Europe’s Era of Harmony Is Over

No one else I know can muster as much deep experience and insight into the sprawling, incendiary world of geopolitics as my good friend George Friedman, founder and chairman of Geopolitical Futures; and in today’s Outside the Box – part 2 of my 8-part SIC Speaker Series – George brings all his powers to bear to issue quite a declamatory statement on the present and future of the European Union.
George’s argument can be summarized as ‘the center cannot hold.’ With Brexiteers on its western front and unruly right-wingers on its eastern wing in Poland, Hungary, and the Czech Republic, the EU is sore beset. But as George notes, the center is quietly debating whether that might not be a good thing:
There has been some talk in the central region of either creating a separate union consisting of Germany, France, Belgium and the Netherlands, or creating a bloc within the existing bloc. The point would be for these countries to stop being responsible for countries not ready to operate at the center’s level of performance. It would mean that southern Europe, with its economic problems, and Eastern Europe, with its distinctly different political culture, could go their own way.
That is what I would call a desperate conversation. Far from ever achieving a ‘United States of Europe,’ the EU members will be lucky (or maybe not so much) if they can retain their economic union. George agrees, and he has concluded that dissolution is inevitable:

This post was published at Mauldin Economics on DECEMBER 20, 2017.

Global Liquidity Crisis Is Over… Dollar Shortage Suddenly Disappears

Remember last week when the world was desperately willing to pay excessive spreads to get their hands on dollar liquidity (the worst liquidity crisis since the European crisis)…
Well that’s all over now!
EUR-, JPY-, and GBP-cross currency basis swaps have suddenly snapped higher (less negative) as dollar liquidity is suddenly not a problem anymore…

This post was published at Zero Hedge on Dec 20, 2017.

The Sun is Cooling Faster than Anyone Suspected

The danger from the Global Warming crowd is that they are misleading the entire world and preventing us from what is dangerously unfolding that sparks the rapid decline in civilization – GLOBAL COOLING. I previously warned that this is not my opinion, but simply our computer. If it were really conscious it would be running to store to buy heating pads. This year will be much colder for Europe than the last three. It will also be cold in the USA. We are in a global cooling period and all the data we have in our computer system warns that the earth is turning cold not warm.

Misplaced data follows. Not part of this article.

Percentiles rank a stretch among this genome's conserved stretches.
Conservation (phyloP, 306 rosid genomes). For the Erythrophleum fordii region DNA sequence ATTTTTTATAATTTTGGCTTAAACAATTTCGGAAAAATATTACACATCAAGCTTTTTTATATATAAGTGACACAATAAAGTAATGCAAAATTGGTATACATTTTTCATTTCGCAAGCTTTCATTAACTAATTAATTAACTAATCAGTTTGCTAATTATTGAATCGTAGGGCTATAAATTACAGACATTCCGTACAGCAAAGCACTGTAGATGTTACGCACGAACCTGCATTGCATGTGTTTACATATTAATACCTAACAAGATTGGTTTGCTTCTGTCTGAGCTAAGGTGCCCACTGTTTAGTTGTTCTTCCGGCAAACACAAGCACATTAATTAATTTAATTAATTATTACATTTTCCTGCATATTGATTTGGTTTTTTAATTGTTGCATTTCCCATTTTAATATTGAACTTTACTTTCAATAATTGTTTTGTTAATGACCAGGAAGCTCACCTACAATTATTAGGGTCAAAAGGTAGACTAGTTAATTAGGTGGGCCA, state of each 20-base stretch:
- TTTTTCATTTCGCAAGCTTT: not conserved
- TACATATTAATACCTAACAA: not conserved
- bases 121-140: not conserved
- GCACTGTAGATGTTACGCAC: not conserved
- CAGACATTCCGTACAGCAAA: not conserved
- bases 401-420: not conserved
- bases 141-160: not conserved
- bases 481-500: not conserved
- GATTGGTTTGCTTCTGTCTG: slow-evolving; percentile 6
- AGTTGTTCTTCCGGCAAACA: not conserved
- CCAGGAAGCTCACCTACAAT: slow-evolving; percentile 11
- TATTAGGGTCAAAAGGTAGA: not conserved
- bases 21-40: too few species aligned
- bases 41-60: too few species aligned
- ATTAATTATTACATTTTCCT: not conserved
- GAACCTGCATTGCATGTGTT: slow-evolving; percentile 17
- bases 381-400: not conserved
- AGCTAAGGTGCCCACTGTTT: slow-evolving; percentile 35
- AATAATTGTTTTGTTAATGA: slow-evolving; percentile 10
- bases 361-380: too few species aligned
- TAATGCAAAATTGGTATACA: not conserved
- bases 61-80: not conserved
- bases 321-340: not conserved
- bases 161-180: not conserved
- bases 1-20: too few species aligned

This cooling is very serious. This decline in the energy output of the sun will manifest in a commodity boom in agriculture as shortages send food prices higher. We will see famine begin to rise as crops fail and that will inspire disease and plagues. We will see the first peak in agricultural prices come probably around 2024 after the lows are established on this cycle. We have been warning that this rise would begin AFTER 2017.

This post was published at Armstrong Economics on Dec 20, 2017.

Global Stocks Rise To Record Highs As Tax Reform Is “Priced In” All Over Again

Yesterday we joked that with the US House of Representatives set to vote for the GOP tax bill on Tuesday, markets would “price in” the same tax legislation they have been pricing in every day for the past year, all over again…
Get ready for US markets to price in tax reform all over again in just a few short hours
— zerohedge (@zerohedge) December 19, 2017

… and sure enough, that’s precisely the narrative being spun this morning to explain why US futures and global stocks are once again, drumroll, higher. To wit, from Bloomberg: “European stocks struggled to build on Monday’s jump as the common currency advanced, while U. S. equity futures edged higher as the prospects for tax cuts in the world’s largest economy continued to buoy sentiment.” Of course, US equity futures have been doing that precisely that every single day for weeks and months on end, but now that Congressional passage finally appears imminent, it may finally be time to stop buying the endless rumor and sell the news. As a reminder, on Monday Republican Senator Susan Collins of Maine said she’ll back the GOP tax bill, a move that all but clinches the votes necessary to pass the legislation. Both the House and Senate plan to vote by Wednesday on final legislation before sending it to the president.
As markets grind toward the end of a stellar year for global stocks, the biggest focus for investors still chasing gains is the progress of U. S. tax reform, which is inching toward a denouement. The House is scheduled to vote Tuesday on the tax bill following a floor debate that morning. It then goes to the Senate, where Republican leaders intend to bring it up as soon as they get it. ‘It will help sustain a very strong year of earnings growth for U. S. and for global equities,’ said Timothy Graf, State Street Bank & Trust head of macro strategy EMEA., speaking on Bloomberg TV. ‘It will keep sentiment robust.’

This post was published at Zero Hedge on Dec 19, 2017.